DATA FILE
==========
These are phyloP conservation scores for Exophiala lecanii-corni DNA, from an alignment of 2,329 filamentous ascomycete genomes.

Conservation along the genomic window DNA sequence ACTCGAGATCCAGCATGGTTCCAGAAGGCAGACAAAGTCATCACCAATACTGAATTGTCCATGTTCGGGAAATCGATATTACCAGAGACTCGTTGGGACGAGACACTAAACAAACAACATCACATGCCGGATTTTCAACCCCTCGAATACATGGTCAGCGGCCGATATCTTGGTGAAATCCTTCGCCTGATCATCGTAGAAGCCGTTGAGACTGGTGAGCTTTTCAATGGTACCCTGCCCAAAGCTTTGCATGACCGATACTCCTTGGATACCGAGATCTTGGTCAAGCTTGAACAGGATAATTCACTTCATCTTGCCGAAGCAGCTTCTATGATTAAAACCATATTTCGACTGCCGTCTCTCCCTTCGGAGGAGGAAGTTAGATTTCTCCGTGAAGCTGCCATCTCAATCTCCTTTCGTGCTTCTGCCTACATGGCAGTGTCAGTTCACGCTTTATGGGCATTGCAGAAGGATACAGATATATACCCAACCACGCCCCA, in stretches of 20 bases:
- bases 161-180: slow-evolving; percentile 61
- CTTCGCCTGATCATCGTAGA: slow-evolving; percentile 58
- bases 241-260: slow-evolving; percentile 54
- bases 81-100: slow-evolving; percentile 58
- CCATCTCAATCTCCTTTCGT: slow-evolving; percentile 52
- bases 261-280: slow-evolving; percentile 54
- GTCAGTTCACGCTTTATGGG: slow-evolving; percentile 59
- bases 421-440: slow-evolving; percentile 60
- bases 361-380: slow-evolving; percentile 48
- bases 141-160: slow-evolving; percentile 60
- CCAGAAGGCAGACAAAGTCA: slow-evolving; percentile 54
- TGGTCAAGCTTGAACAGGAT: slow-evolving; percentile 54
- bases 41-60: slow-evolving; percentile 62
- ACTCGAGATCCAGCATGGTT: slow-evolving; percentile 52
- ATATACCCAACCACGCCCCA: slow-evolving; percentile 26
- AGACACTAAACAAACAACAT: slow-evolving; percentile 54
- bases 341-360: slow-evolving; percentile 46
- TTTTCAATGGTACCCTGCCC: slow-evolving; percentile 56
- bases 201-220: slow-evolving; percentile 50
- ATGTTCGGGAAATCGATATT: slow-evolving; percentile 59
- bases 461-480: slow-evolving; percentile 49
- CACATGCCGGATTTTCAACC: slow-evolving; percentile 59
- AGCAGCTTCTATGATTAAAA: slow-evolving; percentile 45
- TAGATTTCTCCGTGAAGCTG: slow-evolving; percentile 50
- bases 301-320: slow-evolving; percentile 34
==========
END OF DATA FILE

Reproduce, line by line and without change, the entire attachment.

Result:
These are phyloP conservation scores for Exophiala lecanii-corni DNA, from an alignment of 2,329 filamentous ascomycete genomes.

Conservation along the genomic window DNA sequence ACTCGAGATCCAGCATGGTTCCAGAAGGCAGACAAAGTCATCACCAATACTGAATTGTCCATGTTCGGGAAATCGATATTACCAGAGACTCGTTGGGACGAGACACTAAACAAACAACATCACATGCCGGATTTTCAACCCCTCGAATACATGGTCAGCGGCCGATATCTTGGTGAAATCCTTCGCCTGATCATCGTAGAAGCCGTTGAGACTGGTGAGCTTTTCAATGGTACCCTGCCCAAAGCTTTGCATGACCGATACTCCTTGGATACCGAGATCTTGGTCAAGCTTGAACAGGATAATTCACTTCATCTTGCCGAAGCAGCTTCTATGATTAAAACCATATTTCGACTGCCGTCTCTCCCTTCGGAGGAGGAAGTTAGATTTCTCCGTGAAGCTGCCATCTCAATCTCCTTTCGTGCTTCTGCCTACATGGCAGTGTCAGTTCACGCTTTATGGGCATTGCAGAAGGATACAGATATATACCCAACCACGCCCCA, in stretches of 20 bases:
- bases 161-180: slow-evolving; percentile 61
- CTTCGCCTGATCATCGTAGA: slow-evolving; percentile 58
- bases 241-260: slow-evolving; percentile 54
- bases 81-100: slow-evolving; percentile 58
- CCATCTCAATCTCCTTTCGT: slow-evolving; percentile 52
- bases 261-280: slow-evolving; percentile 54
- GTCAGTTCACGCTTTATGGG: slow-evolving; percentile 59
- bases 421-440: slow-evolving; percentile 60
- bases 361-380: slow-evolving; percentile 48
- bases 141-160: slow-evolving; percentile 60
- CCAGAAGGCAGACAAAGTCA: slow-evolving; percentile 54
- TGGTCAAGCTTGAACAGGAT: slow-evolving; percentile 54
- bases 41-60: slow-evolving; percentile 62
- ACTCGAGATCCAGCATGGTT: slow-evolving; percentile 52
- ATATACCCAACCACGCCCCA: slow-evolving; percentile 26
- AGACACTAAACAAACAACAT: slow-evolving; percentile 54
- bases 341-360: slow-evolving; percentile 46
- TTTTCAATGGTACCCTGCCC: slow-evolving; percentile 56
- bases 201-220: slow-evolving; percentile 50
- ATGTTCGGGAAATCGATATT: slow-evolving; percentile 59
- bases 461-480: slow-evolving; percentile 49
- CACATGCCGGATTTTCAACC: slow-evolving; percentile 59
- AGCAGCTTCTATGATTAAAA: slow-evolving; percentile 45
- TAGATTTCTCCGTGAAGCTG: slow-evolving; percentile 50
- bases 301-320: slow-evolving; percentile 34